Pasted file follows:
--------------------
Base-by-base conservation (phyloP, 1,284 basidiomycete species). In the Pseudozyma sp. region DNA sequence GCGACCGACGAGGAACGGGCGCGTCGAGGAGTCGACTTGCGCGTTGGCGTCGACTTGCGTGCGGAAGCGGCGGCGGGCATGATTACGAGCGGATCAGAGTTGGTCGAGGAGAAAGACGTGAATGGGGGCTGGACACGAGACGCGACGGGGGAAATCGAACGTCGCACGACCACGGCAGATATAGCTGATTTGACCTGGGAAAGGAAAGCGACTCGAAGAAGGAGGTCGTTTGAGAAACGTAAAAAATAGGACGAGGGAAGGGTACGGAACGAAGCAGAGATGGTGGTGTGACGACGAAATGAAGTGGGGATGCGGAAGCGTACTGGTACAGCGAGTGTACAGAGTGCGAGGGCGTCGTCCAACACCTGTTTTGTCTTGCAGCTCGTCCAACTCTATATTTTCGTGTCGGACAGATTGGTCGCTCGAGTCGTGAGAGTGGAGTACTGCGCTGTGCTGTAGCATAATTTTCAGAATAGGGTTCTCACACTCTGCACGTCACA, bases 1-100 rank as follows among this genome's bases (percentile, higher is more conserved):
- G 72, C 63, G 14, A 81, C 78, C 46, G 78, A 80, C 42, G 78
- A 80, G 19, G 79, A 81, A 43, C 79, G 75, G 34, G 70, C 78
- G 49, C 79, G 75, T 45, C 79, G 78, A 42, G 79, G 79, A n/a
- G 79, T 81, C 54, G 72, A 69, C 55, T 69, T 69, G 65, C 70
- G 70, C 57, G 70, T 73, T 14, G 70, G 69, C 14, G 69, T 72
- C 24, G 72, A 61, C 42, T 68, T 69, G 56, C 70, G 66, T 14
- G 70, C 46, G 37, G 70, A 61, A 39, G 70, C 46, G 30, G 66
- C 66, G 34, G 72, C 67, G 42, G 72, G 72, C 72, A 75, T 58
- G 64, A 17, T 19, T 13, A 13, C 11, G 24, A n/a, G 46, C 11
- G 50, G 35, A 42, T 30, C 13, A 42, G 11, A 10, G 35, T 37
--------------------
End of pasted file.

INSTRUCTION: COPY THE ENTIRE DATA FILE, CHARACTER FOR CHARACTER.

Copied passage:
Base-by-base conservation (phyloP, 1,284 basidiomycete species). In the Pseudozyma sp. region DNA sequence GCGACCGACGAGGAACGGGCGCGTCGAGGAGTCGACTTGCGCGTTGGCGTCGACTTGCGTGCGGAAGCGGCGGCGGGCATGATTACGAGCGGATCAGAGTTGGTCGAGGAGAAAGACGTGAATGGGGGCTGGACACGAGACGCGACGGGGGAAATCGAACGTCGCACGACCACGGCAGATATAGCTGATTTGACCTGGGAAAGGAAAGCGACTCGAAGAAGGAGGTCGTTTGAGAAACGTAAAAAATAGGACGAGGGAAGGGTACGGAACGAAGCAGAGATGGTGGTGTGACGACGAAATGAAGTGGGGATGCGGAAGCGTACTGGTACAGCGAGTGTACAGAGTGCGAGGGCGTCGTCCAACACCTGTTTTGTCTTGCAGCTCGTCCAACTCTATATTTTCGTGTCGGACAGATTGGTCGCTCGAGTCGTGAGAGTGGAGTACTGCGCTGTGCTGTAGCATAATTTTCAGAATAGGGTTCTCACACTCTGCACGTCACA, bases 1-100 rank as follows among this genome's bases (percentile, higher is more conserved):
- G 72, C 63, G 14, A 81, C 78, C 46, G 78, A 80, C 42, G 78
- A 80, G 19, G 79, A 81, A 43, C 79, G 75, G 34, G 70, C 78
- G 49, C 79, G 75, T 45, C 79, G 78, A 42, G 79, G 79, A n/a
- G 79, T 81, C 54, G 72, A 69, C 55, T 69, T 69, G 65, C 70
- G 70, C 57, G 70, T 73, T 14, G 70, G 69, C 14, G 69, T 72
- C 24, G 72, A 61, C 42, T 68, T 69, G 56, C 70, G 66, T 14
- G 70, C 46, G 37, G 70, A 61, A 39, G 70, C 46, G 30, G 66
- C 66, G 34, G 72, C 67, G 42, G 72, G 72, C 72, A 75, T 58
- G 64, A 17, T 19, T 13, A 13, C 11, G 24, A n/a, G 46, C 11
- G 50, G 35, A 42, T 30, C 13, A 42, G 11, A 10, G 35, T 37